HOW TO READ A BOOK BY KWAME ALEXANDER AND MELISSA SWEET

Apr
20

Did you know that Kwame Alexander, best known for his young adult fiction titles written in verse, such as Solo, Swing, The Crossover and Booked also writes picture books? Some of his works include The Undefeated, Animal Ark and Out of Wonder. I would like to recommend you take a moment of time to consider another of his titles, How to Read a Book illustrated by Melissa Sweet. Image from Alexander, K. (2019). How to Read A Book. HarperCollins Publishers.

 

In this text, Alexander writes a poem rich in imagery, vocabulary, and onomatopoeia that espouses the pleasures and sheer delights found in reading a book.  My favorite passage is:

Alexander, K. (2019). How to Read A Book. HarperCollins Publishers.

 

Powerful as Alexander’s words are, so too are Sweet’s illustrations.  A combination of watercolors, mixed media, handmade and vintage papers and found items blend to provide powerful representations that echo the author’s words.

Alexander will draw the reader in from the first page and leave the reader reflecting on their own reading experiences with his parting words…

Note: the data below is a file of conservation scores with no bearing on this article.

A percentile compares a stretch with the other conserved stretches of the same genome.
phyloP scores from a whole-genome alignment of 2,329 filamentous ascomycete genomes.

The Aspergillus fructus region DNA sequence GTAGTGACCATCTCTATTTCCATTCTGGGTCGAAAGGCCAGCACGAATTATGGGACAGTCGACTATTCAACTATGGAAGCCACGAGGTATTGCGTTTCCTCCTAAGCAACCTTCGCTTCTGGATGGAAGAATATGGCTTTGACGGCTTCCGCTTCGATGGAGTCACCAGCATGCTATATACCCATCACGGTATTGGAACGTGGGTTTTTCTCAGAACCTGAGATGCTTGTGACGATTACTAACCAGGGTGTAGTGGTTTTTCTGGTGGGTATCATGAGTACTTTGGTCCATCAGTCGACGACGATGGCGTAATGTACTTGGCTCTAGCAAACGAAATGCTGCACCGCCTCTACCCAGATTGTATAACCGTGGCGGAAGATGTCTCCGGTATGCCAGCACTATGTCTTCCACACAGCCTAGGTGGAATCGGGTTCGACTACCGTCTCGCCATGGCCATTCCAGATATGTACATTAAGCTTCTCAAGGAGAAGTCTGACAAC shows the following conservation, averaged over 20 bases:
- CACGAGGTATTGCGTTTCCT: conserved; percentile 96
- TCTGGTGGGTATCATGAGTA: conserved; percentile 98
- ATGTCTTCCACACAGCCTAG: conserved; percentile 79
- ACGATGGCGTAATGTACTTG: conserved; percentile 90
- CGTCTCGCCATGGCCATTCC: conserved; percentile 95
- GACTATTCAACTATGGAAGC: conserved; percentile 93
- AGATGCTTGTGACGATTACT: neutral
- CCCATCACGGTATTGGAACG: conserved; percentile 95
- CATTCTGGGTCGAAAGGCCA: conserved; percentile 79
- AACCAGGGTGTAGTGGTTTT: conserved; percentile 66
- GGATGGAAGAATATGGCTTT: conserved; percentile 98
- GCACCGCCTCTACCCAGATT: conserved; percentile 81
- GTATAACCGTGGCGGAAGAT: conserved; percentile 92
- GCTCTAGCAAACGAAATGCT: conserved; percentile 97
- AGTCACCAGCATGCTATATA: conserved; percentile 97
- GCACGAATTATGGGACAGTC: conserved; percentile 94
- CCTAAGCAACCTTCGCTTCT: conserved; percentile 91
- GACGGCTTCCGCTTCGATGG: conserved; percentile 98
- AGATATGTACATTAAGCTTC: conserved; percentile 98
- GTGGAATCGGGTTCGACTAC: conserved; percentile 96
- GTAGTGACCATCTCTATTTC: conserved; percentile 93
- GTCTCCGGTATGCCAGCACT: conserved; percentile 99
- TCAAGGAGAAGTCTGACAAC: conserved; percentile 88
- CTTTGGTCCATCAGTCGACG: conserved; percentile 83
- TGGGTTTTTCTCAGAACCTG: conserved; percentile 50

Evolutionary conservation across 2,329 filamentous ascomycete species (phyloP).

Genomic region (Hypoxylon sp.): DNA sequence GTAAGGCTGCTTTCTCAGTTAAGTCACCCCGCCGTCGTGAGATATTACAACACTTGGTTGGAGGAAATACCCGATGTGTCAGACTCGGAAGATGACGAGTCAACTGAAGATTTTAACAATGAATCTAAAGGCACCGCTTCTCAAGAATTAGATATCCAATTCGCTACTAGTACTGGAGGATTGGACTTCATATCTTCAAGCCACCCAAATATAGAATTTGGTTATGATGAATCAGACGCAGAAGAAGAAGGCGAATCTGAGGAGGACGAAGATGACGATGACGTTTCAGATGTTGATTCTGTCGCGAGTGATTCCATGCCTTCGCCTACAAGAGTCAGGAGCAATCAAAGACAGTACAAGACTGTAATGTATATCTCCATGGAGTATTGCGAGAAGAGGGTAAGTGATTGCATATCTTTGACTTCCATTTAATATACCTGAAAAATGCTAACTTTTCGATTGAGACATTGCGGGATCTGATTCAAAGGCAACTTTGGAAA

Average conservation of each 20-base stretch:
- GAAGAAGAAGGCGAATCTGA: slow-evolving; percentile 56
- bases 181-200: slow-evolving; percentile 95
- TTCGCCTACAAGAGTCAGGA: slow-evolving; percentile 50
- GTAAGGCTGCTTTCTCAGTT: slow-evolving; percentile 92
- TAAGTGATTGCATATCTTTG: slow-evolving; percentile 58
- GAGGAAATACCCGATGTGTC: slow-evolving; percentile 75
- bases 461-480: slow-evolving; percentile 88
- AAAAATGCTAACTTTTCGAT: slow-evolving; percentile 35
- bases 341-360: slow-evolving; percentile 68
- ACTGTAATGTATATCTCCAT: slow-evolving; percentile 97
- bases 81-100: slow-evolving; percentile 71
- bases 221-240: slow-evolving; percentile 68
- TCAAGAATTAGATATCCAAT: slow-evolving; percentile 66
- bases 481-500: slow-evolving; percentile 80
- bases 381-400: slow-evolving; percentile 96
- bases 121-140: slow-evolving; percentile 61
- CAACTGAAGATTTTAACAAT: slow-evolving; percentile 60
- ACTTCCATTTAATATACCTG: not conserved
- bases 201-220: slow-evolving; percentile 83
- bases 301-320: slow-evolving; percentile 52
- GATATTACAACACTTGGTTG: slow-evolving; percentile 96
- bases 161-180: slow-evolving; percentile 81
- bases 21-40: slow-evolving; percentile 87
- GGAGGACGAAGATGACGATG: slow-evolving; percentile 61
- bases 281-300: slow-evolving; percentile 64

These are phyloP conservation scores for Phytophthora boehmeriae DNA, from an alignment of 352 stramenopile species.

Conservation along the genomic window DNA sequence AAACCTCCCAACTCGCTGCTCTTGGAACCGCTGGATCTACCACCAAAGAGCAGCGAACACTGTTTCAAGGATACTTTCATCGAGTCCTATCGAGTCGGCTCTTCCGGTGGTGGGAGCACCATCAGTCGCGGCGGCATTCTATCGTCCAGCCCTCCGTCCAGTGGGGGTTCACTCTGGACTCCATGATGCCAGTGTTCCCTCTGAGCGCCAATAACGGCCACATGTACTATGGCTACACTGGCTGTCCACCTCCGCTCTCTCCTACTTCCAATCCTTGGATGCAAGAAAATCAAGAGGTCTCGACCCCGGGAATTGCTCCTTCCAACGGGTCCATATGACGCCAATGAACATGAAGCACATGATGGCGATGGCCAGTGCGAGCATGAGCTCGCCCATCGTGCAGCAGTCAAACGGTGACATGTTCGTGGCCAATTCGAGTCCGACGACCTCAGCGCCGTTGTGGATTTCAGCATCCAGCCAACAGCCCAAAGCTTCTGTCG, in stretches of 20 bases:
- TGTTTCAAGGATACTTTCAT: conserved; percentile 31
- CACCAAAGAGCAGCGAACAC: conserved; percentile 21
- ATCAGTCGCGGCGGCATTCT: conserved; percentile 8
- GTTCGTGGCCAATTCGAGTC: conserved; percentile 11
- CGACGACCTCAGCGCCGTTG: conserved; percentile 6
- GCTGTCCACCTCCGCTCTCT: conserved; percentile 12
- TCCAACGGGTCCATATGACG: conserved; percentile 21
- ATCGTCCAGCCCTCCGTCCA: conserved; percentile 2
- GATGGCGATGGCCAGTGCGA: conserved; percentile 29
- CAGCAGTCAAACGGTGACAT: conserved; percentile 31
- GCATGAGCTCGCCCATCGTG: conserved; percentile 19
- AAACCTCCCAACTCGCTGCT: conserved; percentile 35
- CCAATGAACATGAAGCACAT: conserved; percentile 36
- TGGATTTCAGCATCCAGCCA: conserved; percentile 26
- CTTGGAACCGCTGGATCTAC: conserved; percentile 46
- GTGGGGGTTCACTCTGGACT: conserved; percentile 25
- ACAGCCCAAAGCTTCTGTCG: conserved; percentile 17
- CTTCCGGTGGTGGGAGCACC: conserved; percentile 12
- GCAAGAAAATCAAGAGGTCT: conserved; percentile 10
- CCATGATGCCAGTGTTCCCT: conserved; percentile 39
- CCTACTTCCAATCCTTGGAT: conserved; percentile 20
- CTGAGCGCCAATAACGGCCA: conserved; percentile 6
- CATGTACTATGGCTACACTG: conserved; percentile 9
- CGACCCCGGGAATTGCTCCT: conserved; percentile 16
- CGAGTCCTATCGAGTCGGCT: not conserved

“NOW, SLEEP, DREAM, HOPE. (YOU NEVER REACH) —THE END.” (25-27)

Learn more about Kwame Alexander and Melissa Sweet.

GUEST WRITER ANGELA LARDNER RECOMMENDS DICTIONARY FOR A BETTER WORLD: POEMS, QUOTES, AND ANECDOTES FROM A-Z BY IRENE LATHAM AND CHARLES WALTERS

Apr
08

This book combines two of my favourite things: poetry and quotes!

By using a wide range of poetic forms and addressing various topics such as: diversity, tenacity, hope, kindness, gratitude, and love, (and many more) the authors describe the world they want to see, by going through the alphabet.

Mixed in with each poem, there is also a quotation related to the word, an anecdote from one of the authors about a personal experience they have had, and a “Try It!” prompt for readers to take action.

And the artwork, by Mehrdokht Amini, is beautiful.

This book offers so much opportunity for discussion, writing, and personal growth. It could lead to change within in the reader and within the world; it could lead to a better world.

GUEST WRITER WILL MILNER RECOMMENDS DRAGON HOOPS BY GENE YUEN LANG

Mar
25

Gene Yuen Lang’s 2020 graphic novel chronicles not only the journey of the 2014-15 O’Dowd Dragons varsity boys basketball team’s run at a state championship, but also his journey as an author documenting their season. This structure provides the reader with not only an intriguing sports story, but also allows Yang to delve into the conscience and process of a writer. Through its 430+ pages, Dragon Hoops weaves its way through various relatable and prescient themes, from the author’s own bias against basketball, through the assumptions and prejudice that bubble under the surface of many North American communities, to the unifying power of sport and bonding through a shared experience, no matter one’s role in the journey.